Spymaster is a Controversial New Twitter Game [#spymaster]


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By Jimmy Rogers (@me)
Contributing Writer, [GAS]

Did any of you tweeps notice a flurry of tweets about “#spymaster” the other day?  Whether you did or didn’t, here’s the scoop on that phenomenon.

SpymasterAn online Twitter game called Spymaster opened up to the public on Friday and it took the network by storm.  Essentially, every follower counts as a “spy” unless that follower is also playing the game, which means they count as a “spymaster.”  The number of spies you have determines your overall strength in the game and the number of spymasters in your “spy network” increases your ability to attempt certain activities.  Hope that wasn’t too confusing!

spystats

Once you’ve signed up (which just requires a quick “OK” with the Twitter API), you choose your intelligence organization (American, British, or Russian) and begin your shadowy career!  Every so often you are given energy points that allow you to go on missions or attempt to assassinate fellow spymasters.  Once you accumulate a certain amount of money, you can purchase weapons, armor, or a safehouse (the mechanics of the latter are somewhat unclear – it generates money somehow).

Remember, it’s a community game so while you’re out shooting at others, they are constantly shooting right back at you.  Some days you won’t be touched and others you’ll have half your bankroll stolen!  Fortunately if you manage to make a LOT of money, you can store it away in a Swiss bank account.

spyactivity

The dashboard shows you recent activity within your spy network.  As you can see above, @noddynoddynoddy has been owning me slightly.  It’s hard to understand the math behind the assassinations because he is somewhat weaker than I am in every stat.  As you can see, attacking stronger users than yourself can be profitable.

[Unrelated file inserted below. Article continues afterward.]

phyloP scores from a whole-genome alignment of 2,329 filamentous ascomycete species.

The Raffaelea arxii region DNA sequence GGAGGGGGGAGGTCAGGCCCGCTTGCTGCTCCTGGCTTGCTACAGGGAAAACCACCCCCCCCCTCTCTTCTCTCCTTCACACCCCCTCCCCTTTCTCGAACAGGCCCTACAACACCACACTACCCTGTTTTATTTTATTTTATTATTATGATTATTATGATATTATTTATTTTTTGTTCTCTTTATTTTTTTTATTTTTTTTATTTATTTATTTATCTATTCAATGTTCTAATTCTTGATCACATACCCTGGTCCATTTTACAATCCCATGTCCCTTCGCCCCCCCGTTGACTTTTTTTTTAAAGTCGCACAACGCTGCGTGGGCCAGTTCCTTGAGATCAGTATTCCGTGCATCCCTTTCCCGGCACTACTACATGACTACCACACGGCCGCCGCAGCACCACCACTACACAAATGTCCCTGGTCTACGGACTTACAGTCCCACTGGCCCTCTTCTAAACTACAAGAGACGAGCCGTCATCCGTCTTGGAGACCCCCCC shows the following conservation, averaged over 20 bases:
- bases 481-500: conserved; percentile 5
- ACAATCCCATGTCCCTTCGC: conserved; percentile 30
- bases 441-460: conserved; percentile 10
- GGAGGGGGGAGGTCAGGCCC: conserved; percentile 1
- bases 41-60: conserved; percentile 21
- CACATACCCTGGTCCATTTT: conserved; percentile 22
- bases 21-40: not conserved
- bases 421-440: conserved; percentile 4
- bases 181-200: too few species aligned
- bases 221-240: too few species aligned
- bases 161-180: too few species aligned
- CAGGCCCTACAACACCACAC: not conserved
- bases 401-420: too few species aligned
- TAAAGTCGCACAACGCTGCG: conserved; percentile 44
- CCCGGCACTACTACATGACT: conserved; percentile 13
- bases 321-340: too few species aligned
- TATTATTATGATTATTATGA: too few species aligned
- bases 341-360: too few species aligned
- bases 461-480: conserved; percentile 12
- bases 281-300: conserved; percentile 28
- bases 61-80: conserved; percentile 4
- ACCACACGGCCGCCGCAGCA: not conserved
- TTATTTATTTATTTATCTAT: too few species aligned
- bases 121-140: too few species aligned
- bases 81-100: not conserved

There was some controversy over Spymaster when it launched because of its automatic update settings.  You can set Spymaster to notify you by public and private tweets whenever events happen.  The more public notifications (and essentially the more free advertising you give Spymaster), the higher your bonus each time you refresh your points.  When users began playing the game and flooding their feeds with #spymaster tweets, a lot of users got angry because they felt they were being spammed by the people they had chosen to follow.

spymission

Several on my feed alone have compared this to what happened to Facebook once it started using applications.  I don’t think Twitter will slide too far down that slope though, because if you don’t like what a tweep is tweeting, you just unfollow them.  People will notice the drop in followers (if they care about that kind of thing) and reduce the number of updates they give to Spymaster.  Personally I’ve shut off all of the notifications on my account because the advantage of the bonus is minimal compared to the threat of lost followers.

Shoot, by writing this I’ve totally set myself up for a TON of assassinations, haven’t I?

Question:
Did any of you say “Oh no! Jimmy’s posting ANOTHER Twitter article…” when you saw this post?  Anybody excited about these kinds of articles?  I’m trying to get an idea of what the GAS community thinks of Twitterverse culture….so let us know in the comments!





10 Responses to Spymaster is a Controversial New Twitter Game [#spymaster]

  1. that was a good one jimmy,let me ask you jimmy cosa i got that stuff from my follower,do they really pay the cash you got from the stuff? update me or is it pure scam

    • Well it’s not a scam because it’s just a free online game. They don’t make any claim to pay you money…and they don’t. The “money” you earn if for buying in-game stuff.

  2. that was a good one jimmy,let me ask you jimmy cosa i got that stuff from my follower,do they really pay the cash you got from the stuff? update me or is it pure scam

    • Well it's not a scam because it's just a free online game. They don't make any claim to pay you money…and they don't. The "money" you earn if for buying in-game stuff.